And a forthcoming visit of the American president to Poland may further project the seriousness of the American security guarantees to its NATO allies.


Indicators of war


It is notoriously difficult to objectively estimate casualties. But it has been reported that recruitment of the Wagner group from prisons in Russia has been discontinued due to high losses. And although the absolute levels of casualties always are difficult to certify during a conflict, the trend upwards in terms of Russian casualties is reported to be dramatic, going back to levels at the start of the war, when the number of Russian killed in action even were reported to exceed one thousand per day.


And as regards the possibilities for Russia to mobilise it is still argued by many military experts that delivered equipment needs to be used effectively. For this a long period of training is required - on the level of battalion commanders many years. And such experience cannot be instantly mobilised through Putin decrees.


Russia still clearly holds large stocks of missiles and artillery pieces. But its capabilities to carry out major surprise attacks on a large scale against large cities across Ukraine are most likely seriously depleted.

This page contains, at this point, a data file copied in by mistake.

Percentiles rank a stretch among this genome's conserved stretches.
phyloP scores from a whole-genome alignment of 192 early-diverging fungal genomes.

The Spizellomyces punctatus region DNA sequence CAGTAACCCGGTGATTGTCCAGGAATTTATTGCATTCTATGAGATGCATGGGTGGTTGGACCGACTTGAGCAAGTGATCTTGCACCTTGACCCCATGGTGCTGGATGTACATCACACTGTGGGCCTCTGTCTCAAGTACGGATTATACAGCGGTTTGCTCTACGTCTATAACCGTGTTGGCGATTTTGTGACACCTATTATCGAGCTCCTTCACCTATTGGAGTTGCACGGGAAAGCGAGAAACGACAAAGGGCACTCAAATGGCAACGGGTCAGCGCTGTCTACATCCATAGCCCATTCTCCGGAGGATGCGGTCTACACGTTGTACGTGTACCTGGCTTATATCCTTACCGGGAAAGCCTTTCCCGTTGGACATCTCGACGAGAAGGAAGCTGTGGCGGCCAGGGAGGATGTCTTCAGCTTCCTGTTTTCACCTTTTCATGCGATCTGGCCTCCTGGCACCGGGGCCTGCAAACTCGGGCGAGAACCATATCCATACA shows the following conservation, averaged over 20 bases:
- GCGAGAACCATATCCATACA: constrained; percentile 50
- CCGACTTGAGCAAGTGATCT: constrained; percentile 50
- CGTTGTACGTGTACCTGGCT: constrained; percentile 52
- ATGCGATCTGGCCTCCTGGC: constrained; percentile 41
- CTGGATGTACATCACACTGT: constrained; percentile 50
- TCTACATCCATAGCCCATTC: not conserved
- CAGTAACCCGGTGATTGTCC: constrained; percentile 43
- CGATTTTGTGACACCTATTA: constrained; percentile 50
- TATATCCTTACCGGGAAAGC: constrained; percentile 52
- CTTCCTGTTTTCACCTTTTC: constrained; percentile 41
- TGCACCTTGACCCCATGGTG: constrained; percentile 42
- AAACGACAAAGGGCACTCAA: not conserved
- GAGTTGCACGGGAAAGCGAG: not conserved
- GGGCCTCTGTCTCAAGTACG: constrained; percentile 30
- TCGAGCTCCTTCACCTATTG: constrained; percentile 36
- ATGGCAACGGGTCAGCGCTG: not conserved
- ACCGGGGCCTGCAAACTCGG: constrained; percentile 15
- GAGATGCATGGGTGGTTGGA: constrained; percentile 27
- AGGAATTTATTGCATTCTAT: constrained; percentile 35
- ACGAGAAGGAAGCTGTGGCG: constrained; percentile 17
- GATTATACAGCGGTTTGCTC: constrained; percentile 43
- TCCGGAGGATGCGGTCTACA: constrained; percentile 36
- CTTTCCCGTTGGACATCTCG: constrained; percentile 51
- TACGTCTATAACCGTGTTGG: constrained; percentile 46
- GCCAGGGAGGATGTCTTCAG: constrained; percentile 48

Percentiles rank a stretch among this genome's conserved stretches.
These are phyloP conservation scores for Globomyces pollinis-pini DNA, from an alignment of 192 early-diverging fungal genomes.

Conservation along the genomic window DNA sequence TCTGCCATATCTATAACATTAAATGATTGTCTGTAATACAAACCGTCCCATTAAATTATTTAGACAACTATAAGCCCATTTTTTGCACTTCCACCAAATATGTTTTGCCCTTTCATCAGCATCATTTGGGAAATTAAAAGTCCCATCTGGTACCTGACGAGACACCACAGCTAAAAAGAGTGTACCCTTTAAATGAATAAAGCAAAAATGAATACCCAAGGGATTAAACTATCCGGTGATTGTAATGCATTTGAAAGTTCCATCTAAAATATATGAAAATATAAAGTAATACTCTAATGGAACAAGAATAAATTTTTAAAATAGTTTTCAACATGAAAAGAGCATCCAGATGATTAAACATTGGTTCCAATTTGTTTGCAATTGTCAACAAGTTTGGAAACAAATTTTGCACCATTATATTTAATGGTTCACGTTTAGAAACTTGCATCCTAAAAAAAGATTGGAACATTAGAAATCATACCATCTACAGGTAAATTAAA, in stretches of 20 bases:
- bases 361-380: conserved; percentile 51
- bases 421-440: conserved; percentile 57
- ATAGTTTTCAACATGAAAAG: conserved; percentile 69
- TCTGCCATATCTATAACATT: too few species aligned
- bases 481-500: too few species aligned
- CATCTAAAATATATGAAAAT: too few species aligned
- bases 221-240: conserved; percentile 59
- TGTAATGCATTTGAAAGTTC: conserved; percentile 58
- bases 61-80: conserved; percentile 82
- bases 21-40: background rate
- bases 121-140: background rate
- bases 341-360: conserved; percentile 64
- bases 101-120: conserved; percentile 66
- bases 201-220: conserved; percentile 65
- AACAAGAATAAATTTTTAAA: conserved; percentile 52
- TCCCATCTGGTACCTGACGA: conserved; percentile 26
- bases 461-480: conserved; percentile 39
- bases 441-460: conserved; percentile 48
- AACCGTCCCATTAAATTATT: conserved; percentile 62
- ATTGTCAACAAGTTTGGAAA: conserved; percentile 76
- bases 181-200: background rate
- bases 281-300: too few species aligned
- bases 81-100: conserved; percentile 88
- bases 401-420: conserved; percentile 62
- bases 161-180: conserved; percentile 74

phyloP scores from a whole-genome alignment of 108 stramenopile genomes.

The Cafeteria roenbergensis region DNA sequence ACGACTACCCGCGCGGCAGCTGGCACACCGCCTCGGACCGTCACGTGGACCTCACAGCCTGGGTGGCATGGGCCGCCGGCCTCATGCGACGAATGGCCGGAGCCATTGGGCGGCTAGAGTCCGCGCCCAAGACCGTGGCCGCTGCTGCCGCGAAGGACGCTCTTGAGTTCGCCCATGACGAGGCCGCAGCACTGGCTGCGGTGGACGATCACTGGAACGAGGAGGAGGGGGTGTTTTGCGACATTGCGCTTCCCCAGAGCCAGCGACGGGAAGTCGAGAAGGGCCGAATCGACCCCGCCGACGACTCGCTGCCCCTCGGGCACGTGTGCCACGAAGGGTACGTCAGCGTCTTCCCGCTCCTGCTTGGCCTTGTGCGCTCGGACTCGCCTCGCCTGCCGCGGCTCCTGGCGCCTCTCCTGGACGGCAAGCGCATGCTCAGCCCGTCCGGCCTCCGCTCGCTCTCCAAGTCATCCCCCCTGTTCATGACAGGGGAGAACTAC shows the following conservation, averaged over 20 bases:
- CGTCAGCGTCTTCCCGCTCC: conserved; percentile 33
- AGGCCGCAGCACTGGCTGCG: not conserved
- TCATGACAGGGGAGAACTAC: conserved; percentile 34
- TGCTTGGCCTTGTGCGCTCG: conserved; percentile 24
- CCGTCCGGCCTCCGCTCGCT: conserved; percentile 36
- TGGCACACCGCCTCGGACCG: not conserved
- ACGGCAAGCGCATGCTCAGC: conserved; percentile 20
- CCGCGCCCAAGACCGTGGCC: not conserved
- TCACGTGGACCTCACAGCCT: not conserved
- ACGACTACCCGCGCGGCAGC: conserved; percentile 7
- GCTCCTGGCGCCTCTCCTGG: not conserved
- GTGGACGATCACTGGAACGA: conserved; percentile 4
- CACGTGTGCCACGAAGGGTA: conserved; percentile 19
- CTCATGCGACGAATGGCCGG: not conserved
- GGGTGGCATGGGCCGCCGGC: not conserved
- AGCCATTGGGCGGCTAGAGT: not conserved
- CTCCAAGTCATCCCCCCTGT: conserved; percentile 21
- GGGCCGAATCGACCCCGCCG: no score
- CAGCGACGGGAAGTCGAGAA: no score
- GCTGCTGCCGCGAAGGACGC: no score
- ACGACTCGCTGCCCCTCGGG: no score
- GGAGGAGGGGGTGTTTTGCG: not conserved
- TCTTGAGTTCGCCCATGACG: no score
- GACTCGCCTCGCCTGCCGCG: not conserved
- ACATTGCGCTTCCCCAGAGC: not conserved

Proliferation of the conflict?


On a sidenote, the issue of possible attacks against Moldova has also come up, including preparations for a coup according to the President of the country, Maia Sandu. What would be gained by trying to broaden the war to Moldova? It is one thing to launch robot attacks over Moldovan airspace from the Black Sea to Ukraine as happened early February. It is quite another to prepare for war which would involve the thin land strip of Transnistria, squeezed as it is from both Ukraine and the rest of Moldova. There is no depth in terms of defence and the supply lines from Russia would be extremely long. It would have been another matter would adjacent Odessa by now be in the hands of Russia. Instead, developments over the winter have rather solidified defence on the southern front pushing back earlier Russian forces at Kherson across the Dnieper River.


External factors of importance for the evolution of the conflict


Turkey, while still holding out when it comes to ratification of Finnish and Swedish NATO membership, is increasingly dependent upon major support efforts from the West due to the devastating earthquake along the border to Syria.


The level of solidarity with Turkey is high and is going to have to be kept high for Erdogan to manage the upcoming elections. BBC reports credible evidence that newly constructed buildings have not been following advertised security guidelines. In addition, more than 75,000 buildings across the affected regions are reported to have been given amnesties when it comes to meeting updated construction requirements.


Further packages of sanctions against Russia are being implemented. In January, major economies imposed a price cap on the country’s seaborne exports of oil to be followed by a 5% reduction of Russian oil production in March. Diversification of dependence on Russian deliveries to Western companies is proceeding.